Investing.com – Natural gas futures edged lower on Tuesday, as bearish speculators bet that forecasts for warmer weather over the next two weeks will reduce demand for the heating fuel.
Gas futures often reach a seasonal low in October, when mild weather weakens demand, before recovering in the winter, when heating-fuel use peaks.
The heating season from November through March is the peak demand period for U.S. gas consumption.
U.S. natural gas futures shed around 5.0 cents, or about 1.7%, to $2.934 per million British thermal units by 8:50AM ET (1250GMT). It ended Monday’s session little changed.
Market participants looked ahead to this week’s storage data due on Thursday, which is expected to show a build in a range between 60 and 70 billion cubic feet (bcf) in the week ended October 27.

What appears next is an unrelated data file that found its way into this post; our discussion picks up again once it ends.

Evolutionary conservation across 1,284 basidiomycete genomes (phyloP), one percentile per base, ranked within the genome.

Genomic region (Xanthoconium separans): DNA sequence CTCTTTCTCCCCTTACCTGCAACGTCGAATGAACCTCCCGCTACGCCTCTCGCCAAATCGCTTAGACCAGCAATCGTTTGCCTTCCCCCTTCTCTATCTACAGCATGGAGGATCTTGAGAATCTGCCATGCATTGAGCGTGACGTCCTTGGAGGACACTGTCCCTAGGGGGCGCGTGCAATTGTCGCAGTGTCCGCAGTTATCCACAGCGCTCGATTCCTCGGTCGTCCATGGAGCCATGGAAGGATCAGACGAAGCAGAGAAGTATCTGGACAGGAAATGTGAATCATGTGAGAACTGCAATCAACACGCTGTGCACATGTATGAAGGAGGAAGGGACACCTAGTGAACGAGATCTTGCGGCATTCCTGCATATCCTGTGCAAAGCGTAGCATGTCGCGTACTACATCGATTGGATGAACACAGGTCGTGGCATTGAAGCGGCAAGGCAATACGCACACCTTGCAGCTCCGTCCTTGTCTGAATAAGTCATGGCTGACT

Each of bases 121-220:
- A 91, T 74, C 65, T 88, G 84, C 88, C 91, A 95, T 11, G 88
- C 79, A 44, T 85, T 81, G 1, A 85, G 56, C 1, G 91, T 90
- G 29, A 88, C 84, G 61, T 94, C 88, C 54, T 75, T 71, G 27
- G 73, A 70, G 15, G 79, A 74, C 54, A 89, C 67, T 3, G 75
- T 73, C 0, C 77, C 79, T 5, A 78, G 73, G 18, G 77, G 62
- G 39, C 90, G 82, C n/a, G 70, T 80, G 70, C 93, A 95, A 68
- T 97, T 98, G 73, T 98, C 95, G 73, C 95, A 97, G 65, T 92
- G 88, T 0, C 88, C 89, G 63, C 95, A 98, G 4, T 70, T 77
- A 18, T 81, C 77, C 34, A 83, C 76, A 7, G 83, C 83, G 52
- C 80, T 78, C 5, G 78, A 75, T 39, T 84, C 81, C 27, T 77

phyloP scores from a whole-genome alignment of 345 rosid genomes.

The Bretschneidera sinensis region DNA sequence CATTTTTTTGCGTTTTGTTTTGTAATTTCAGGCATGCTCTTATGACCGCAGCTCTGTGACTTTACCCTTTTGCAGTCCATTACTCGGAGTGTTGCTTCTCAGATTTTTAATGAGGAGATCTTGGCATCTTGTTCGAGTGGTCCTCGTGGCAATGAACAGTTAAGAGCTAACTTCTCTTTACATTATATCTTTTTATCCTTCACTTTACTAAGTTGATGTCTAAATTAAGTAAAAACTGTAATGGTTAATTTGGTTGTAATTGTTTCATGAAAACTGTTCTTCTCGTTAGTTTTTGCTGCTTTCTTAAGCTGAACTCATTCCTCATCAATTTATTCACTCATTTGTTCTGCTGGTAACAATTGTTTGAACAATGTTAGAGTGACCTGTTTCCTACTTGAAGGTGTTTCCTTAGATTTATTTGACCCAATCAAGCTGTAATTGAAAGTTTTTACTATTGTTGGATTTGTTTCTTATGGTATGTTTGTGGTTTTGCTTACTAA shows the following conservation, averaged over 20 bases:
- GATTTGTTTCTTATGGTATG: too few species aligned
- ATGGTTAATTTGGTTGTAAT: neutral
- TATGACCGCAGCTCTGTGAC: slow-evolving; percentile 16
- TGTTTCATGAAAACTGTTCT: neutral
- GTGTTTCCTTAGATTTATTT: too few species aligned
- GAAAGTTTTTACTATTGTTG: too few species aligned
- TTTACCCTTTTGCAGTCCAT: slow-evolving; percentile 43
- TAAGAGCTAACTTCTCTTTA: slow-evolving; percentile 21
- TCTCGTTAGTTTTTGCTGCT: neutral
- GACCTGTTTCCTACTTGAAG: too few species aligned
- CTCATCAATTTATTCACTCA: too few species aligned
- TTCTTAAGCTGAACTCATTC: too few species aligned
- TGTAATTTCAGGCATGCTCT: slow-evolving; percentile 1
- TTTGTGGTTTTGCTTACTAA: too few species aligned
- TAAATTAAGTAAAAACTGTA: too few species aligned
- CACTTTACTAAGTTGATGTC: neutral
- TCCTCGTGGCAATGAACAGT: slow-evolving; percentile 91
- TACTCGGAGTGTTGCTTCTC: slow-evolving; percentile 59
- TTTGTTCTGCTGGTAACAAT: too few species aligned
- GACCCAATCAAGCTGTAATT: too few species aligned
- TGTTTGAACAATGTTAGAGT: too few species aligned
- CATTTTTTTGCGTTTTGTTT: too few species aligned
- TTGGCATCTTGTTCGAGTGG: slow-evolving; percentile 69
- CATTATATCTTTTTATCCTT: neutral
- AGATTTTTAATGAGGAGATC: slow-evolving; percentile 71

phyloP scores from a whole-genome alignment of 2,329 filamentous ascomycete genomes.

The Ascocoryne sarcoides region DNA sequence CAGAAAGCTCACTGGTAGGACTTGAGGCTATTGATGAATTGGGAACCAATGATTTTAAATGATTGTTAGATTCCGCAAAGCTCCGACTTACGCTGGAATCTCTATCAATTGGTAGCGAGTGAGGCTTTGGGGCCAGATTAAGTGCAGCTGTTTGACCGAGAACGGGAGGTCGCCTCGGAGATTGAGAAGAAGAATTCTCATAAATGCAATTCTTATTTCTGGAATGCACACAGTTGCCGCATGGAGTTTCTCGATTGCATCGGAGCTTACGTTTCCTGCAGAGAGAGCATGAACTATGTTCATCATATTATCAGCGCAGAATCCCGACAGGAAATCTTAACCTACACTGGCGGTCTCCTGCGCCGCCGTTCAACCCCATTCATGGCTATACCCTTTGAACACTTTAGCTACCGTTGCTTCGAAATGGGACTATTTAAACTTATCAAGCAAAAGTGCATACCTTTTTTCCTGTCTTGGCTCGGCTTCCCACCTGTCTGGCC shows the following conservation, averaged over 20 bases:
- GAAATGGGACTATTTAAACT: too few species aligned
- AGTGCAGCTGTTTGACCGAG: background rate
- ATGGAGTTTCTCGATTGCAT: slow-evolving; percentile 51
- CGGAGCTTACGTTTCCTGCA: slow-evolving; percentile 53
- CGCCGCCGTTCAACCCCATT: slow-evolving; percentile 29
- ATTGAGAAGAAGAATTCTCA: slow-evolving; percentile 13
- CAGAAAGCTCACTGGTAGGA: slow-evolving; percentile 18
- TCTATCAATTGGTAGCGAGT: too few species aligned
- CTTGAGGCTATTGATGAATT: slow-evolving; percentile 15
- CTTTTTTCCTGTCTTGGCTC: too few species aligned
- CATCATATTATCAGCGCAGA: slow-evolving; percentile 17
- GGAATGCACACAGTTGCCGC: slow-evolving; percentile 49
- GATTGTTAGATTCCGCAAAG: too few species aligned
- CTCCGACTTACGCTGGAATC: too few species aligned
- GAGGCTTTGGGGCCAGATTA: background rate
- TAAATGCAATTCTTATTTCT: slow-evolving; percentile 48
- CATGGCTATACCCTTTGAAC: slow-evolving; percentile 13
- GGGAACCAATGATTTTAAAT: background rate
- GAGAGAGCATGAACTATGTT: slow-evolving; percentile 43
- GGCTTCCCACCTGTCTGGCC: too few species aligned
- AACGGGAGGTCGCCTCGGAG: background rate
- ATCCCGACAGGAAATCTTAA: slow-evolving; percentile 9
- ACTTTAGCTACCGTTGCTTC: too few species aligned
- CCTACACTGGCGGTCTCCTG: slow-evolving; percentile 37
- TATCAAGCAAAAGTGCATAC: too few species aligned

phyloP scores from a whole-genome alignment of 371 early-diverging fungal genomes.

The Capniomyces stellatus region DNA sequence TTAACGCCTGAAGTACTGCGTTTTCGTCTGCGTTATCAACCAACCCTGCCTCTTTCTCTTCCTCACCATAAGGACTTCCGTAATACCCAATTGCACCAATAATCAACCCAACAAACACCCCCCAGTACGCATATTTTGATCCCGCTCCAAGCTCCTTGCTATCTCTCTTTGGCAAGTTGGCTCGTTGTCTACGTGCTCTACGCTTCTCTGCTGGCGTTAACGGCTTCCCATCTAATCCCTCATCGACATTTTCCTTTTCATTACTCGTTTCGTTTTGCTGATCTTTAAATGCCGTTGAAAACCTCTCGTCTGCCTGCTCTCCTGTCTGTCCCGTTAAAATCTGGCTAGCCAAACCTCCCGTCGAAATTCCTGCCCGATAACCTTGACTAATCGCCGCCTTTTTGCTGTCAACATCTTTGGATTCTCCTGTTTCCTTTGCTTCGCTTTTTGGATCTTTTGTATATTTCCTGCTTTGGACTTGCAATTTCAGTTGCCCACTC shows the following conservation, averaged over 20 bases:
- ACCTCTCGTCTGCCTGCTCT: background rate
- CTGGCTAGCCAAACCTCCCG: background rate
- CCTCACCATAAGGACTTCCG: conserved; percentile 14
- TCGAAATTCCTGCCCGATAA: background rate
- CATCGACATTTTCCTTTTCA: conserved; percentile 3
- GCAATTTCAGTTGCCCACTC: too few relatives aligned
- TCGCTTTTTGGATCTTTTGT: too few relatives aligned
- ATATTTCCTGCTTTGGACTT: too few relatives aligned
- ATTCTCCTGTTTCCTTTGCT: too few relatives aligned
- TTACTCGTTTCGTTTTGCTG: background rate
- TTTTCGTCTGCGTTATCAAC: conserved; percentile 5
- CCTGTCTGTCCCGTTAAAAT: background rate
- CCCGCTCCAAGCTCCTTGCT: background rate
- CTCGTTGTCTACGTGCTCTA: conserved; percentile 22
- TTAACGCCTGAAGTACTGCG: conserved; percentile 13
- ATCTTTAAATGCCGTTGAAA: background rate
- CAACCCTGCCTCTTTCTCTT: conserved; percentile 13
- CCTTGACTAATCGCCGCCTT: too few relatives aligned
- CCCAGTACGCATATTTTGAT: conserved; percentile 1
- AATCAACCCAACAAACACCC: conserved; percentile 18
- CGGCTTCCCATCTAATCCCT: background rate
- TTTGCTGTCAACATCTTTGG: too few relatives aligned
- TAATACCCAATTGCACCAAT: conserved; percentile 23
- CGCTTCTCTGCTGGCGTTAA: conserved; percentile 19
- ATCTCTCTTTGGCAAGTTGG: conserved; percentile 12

That compares with a gain of 64 bcf in the preceding week, a build of 54 bcf a year earlier and a five-year average rise of 60 bcf.
Total natural gas in storage currently stands at 3.710 trillion cubic feet (tcf), according to the U.S. Energy Information Administration. That figure is 189 bcf, or around 4.8%, lower than levels at this time a year ago and 46 bcf, or roughly 1.2%, below the five-year average for this time of year.
Analysts estimated the amount of gas in storage would end the April-October injection season at 3.8 tcf due primarily to higher liquefied natural gas shipments abroad. That would fall short of the year-earlier record of 4.0 tcf and the five-year average of 3.9 tcf.